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Shedrick Jones says he waited for TARC3 in Hotel Louisville's lobby for more than eight hours. (WDRB Photo)

LOUISVILLE, Ky. (WDRB) -- Talk with Shedrick Jones for just a few minutes, and it feels like you've known him for years.

Atop his red motorized wheelchair, with his Air Force Veteran cap on his head, Jones is a force of humor, grace and warmth.

But, as Jones quickly admits, Saturday tested his good nature.

"It's becoming a mental issue now. It is really, really creating depression as far as I'm concerned," he said. "A lot of anguish, and it's causing me to act out with people that I really, really would not like to act out with."

The source of Jones' anger was TARC3, the public paratransit service that transports those with intellectual or physical disabilities around the Louisville area.

Jones had attended a morning conference — focused on cleaning up a veterans' cemetery — at Hotel Louisville. Jones said TARC3 was supposed to pick him up around 1:30 p.m.

However, he said TARC didn't show up. He called WDRB News at 9:01 p.m. After a chain of phone calls, a TARC3 bus arrived around 9:30 p.m. to take Jones home — eight hours after 1:30 p.m.

"I'm trying very hard to be civil and respectful," Jones said, before he boarded the bus.

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Shedrick Jones is loaded into a TARC3 bus more than eight hours after he says his pick-up was scheduled. (WDRB Photo)

"It takes the media — it takes, definitely, political pressure and everything else — just to go from one location to another," he continued.

To Jones, a disabled veteran whose age hasn't slowed him, the weekend predicament is illustrative of a larger problem: the quality of TARC3 has precipitously declined and the service has become too unreliable.

"If we can't depend on public transportation, who are we going to be able to depend on?" Jones said. "We can't afford chauffeurs and Ubers and all this private stuff. A lot of us are on motorized vehicles."

Jones' opinion isn't unlike others. In May, the Metro Disability Coalition said TARC3 and its contractor, MV Transportation, are failing riders with disabilities in at least 11 ways. Most notably, the group says TARC3 is failing to pick up and drop off passengers in a timely manner and, sometimes, leaving riders stranded.

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A TARC3 bus picks up a rider on E. Broadway. (WDRB Photo)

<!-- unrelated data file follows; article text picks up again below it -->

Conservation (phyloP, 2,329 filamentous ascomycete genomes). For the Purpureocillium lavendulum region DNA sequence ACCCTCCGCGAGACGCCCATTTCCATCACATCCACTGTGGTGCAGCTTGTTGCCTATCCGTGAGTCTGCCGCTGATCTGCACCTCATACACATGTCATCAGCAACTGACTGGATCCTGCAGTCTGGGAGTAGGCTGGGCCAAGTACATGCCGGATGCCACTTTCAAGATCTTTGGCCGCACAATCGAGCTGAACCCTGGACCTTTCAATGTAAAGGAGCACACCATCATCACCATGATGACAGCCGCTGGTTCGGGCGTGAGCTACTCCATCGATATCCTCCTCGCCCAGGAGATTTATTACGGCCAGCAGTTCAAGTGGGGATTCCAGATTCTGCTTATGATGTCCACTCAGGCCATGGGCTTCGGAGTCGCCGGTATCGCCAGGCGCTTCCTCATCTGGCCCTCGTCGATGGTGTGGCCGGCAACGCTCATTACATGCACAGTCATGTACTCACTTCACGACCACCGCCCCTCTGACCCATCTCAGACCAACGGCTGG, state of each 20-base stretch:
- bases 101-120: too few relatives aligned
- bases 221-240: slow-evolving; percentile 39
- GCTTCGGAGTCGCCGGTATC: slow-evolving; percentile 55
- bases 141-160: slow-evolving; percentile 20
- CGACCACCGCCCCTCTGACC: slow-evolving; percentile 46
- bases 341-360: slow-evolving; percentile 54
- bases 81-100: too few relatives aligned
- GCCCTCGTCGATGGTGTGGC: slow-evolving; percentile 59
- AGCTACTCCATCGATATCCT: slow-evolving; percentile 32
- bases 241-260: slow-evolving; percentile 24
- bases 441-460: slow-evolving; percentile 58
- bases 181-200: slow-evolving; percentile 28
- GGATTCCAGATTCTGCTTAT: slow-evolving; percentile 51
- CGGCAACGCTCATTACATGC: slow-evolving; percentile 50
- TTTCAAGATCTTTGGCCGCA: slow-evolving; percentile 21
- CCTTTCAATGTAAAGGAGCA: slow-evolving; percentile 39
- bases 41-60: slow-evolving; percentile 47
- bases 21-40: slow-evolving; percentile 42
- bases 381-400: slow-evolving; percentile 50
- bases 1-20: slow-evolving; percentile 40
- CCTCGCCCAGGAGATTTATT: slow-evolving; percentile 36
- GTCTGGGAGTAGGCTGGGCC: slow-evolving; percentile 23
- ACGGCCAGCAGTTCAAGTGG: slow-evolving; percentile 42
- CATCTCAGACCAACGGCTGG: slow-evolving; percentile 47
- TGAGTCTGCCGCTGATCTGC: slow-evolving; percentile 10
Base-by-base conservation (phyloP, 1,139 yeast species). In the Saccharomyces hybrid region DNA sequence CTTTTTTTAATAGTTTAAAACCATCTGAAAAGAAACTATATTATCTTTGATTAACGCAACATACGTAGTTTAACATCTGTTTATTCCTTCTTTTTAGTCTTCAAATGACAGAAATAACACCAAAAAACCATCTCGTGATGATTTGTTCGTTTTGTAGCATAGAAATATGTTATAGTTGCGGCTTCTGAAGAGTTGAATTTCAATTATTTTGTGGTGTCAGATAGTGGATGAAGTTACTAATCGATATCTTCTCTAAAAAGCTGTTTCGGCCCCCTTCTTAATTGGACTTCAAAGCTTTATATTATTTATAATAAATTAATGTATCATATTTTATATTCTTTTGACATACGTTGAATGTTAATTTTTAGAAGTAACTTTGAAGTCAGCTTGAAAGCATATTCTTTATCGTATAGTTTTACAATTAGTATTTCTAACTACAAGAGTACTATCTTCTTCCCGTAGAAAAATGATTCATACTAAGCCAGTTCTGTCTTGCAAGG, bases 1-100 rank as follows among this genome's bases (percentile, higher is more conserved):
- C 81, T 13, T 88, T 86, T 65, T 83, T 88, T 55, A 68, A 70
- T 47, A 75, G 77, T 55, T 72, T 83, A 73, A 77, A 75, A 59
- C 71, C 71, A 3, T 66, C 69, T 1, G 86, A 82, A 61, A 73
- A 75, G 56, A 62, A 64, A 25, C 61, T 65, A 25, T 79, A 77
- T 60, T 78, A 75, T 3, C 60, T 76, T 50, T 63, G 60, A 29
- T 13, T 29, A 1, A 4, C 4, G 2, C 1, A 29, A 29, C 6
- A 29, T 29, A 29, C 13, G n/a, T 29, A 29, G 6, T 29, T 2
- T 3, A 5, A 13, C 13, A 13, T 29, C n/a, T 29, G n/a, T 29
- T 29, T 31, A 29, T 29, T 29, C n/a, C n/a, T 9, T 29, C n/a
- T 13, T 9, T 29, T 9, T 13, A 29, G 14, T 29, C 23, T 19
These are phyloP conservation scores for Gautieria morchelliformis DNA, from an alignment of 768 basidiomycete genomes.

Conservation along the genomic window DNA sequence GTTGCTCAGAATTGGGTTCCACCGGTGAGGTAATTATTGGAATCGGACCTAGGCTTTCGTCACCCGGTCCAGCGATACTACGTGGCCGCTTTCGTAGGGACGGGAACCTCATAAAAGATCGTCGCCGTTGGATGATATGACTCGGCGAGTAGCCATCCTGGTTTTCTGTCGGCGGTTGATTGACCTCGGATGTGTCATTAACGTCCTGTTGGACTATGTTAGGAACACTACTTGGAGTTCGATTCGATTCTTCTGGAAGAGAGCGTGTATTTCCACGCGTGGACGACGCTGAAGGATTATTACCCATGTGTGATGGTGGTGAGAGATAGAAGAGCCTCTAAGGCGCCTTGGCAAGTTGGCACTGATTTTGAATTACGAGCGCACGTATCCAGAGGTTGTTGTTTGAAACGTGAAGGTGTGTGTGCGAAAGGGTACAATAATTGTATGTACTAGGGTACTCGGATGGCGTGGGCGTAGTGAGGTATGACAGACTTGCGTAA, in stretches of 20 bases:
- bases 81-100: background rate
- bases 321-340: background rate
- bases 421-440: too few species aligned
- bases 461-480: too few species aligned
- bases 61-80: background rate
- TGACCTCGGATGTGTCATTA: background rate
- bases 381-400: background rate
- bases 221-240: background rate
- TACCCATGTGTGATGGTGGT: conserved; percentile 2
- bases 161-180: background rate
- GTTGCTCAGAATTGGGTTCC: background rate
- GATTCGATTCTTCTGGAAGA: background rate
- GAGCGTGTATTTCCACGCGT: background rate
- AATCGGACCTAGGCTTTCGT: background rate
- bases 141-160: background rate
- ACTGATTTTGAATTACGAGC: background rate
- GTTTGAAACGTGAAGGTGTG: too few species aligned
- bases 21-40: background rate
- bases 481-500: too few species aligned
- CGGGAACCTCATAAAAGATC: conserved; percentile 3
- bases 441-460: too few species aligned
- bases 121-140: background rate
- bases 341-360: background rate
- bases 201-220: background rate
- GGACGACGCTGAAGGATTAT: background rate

Monday afternoon, while considering TARC's budget request for next fiscal year, some members of Louisville Metro Council's budget committee questioned TARC3's recent shortcomings.

"That's very concerning, and I'm sure it's very disheartening for those that are in that situation," said Councilwoman Cindi Fowler, D-14.

Carrie Butler, the Executive Director of TARC, explained to the committee that staffing is the problem. Right now, Butler said the transit authority is short 100 employees, 50 of which serve TARC3 directly.

"I want to be honest. We've seen some issues," Butler told council.

"We haven't been able to ramp up as quickly as we had hoped," she continued.

Butler and TARC held a hiring fair on June 11 that she said was successful and is part of TARC's push to hire the workers it needs.

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Shedrick Jones demonstrates outside TARC Headquarters during a recent protest. (WDRB Photo)

Jones, however, thinks the service needs more than just new workers. He thinks this service needs an overhaul.

"It seems like public transportation — specifically TARC3 — it's time to drain the swamp," he said.

The Metro Council Government Oversight and Audit committee plans to invite TARC leadership to a Tuesday meeting to ask more questions about the TARC3 issue and other topics.

Meanwhile, MV Transportation, TARC3's contractor, said the company is currently offering a $1,000 sign-on bonus for new hires, and a CDL is not required.

According to MV Transportation, interested applicants can apply online at www.mvtransit.com/careers or in person at MV’s Louisville office located at 830 S. 13th St. For additional information, interested parties can call (502) 830-9403.

Those interested can also apply online at ridetarc.org.

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